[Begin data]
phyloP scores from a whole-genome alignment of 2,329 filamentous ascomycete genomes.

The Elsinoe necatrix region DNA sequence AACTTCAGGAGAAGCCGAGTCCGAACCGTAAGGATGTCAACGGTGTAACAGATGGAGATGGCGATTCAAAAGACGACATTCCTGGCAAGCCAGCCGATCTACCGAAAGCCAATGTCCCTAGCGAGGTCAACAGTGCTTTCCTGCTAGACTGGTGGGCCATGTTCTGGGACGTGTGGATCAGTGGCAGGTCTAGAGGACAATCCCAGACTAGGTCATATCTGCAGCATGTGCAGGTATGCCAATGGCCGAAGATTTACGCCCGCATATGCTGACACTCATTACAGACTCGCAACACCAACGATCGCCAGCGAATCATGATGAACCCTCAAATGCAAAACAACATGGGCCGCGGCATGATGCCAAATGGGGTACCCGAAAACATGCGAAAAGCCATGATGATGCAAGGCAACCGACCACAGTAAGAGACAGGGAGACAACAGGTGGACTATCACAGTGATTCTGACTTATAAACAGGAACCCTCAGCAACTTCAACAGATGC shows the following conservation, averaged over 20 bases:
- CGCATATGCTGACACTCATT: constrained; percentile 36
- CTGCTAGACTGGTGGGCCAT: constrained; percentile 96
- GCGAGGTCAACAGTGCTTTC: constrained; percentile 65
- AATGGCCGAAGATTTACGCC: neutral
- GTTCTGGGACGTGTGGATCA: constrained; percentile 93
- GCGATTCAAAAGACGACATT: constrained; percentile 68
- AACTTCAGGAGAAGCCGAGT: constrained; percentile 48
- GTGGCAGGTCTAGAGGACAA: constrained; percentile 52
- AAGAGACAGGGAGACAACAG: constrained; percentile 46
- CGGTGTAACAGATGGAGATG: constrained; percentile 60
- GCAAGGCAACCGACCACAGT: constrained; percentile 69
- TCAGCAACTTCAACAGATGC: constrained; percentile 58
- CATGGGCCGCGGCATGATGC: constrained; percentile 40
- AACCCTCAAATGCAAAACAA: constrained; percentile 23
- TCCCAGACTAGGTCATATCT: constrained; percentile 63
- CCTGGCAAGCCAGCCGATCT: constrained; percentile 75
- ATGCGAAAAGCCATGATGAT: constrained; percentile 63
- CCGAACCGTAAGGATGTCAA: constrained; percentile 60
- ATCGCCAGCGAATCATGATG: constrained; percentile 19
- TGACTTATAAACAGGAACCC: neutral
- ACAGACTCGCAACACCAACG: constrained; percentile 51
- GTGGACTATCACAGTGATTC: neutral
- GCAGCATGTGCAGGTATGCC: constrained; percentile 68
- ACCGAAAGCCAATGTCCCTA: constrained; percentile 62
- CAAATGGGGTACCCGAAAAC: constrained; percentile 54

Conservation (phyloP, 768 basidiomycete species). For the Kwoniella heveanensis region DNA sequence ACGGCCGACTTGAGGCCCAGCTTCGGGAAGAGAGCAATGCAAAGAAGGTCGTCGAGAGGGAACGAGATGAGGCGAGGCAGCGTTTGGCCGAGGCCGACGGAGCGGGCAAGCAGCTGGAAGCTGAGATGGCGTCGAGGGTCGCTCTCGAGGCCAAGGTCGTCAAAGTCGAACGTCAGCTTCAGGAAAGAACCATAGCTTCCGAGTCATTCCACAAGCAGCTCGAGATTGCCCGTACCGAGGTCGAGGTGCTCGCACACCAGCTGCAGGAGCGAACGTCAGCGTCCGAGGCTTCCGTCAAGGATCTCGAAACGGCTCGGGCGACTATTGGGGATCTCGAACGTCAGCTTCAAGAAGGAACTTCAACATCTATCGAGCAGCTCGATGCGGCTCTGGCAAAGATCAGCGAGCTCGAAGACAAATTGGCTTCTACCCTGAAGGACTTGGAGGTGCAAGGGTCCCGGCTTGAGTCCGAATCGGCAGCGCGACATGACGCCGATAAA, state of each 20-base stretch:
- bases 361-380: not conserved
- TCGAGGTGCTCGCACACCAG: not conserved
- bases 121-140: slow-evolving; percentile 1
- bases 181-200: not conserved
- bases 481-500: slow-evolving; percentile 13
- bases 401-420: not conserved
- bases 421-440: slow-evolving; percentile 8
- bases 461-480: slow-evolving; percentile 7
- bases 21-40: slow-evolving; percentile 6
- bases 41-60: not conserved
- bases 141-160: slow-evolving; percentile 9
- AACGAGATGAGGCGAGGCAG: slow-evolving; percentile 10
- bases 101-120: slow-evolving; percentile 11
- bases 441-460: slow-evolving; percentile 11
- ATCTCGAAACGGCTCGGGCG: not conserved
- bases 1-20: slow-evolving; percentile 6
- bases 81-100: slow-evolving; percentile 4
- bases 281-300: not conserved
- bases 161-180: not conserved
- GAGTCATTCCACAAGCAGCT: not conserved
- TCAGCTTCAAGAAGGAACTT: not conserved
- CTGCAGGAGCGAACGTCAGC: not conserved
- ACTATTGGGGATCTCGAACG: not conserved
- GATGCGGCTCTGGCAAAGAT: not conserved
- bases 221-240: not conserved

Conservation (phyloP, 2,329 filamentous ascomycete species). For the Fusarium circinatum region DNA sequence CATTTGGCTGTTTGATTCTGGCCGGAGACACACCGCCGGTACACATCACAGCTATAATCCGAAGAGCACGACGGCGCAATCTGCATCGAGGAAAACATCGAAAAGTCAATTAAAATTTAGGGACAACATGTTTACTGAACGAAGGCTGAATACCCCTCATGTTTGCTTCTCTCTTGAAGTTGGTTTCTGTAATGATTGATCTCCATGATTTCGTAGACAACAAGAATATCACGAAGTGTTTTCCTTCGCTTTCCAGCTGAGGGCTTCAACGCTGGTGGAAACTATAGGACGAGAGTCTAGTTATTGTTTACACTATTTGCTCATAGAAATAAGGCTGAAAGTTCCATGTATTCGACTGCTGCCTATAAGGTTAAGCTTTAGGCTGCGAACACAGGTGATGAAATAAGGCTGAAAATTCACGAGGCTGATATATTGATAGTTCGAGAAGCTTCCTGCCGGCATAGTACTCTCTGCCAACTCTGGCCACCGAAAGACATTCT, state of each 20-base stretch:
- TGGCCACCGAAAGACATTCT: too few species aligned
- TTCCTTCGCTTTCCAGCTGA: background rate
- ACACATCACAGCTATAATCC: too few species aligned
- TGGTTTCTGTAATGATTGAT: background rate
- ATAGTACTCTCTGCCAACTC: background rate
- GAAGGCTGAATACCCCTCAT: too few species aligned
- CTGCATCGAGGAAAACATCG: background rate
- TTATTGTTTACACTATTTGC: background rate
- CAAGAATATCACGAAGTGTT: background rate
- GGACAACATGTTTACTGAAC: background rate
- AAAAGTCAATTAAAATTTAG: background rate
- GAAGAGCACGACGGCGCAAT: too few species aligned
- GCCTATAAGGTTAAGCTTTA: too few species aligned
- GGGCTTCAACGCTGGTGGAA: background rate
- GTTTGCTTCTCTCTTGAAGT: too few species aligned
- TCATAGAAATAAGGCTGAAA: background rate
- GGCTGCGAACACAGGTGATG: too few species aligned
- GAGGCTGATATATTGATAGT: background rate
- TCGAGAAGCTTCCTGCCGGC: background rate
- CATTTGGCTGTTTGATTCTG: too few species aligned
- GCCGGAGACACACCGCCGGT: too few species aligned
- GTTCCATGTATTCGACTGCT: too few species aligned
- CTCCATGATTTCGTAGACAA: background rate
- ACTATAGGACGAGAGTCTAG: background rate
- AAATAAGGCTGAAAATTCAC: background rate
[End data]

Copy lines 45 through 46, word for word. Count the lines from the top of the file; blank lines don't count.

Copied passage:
- bases 81-100: slow-evolving; percentile 4
- bases 281-300: not conserved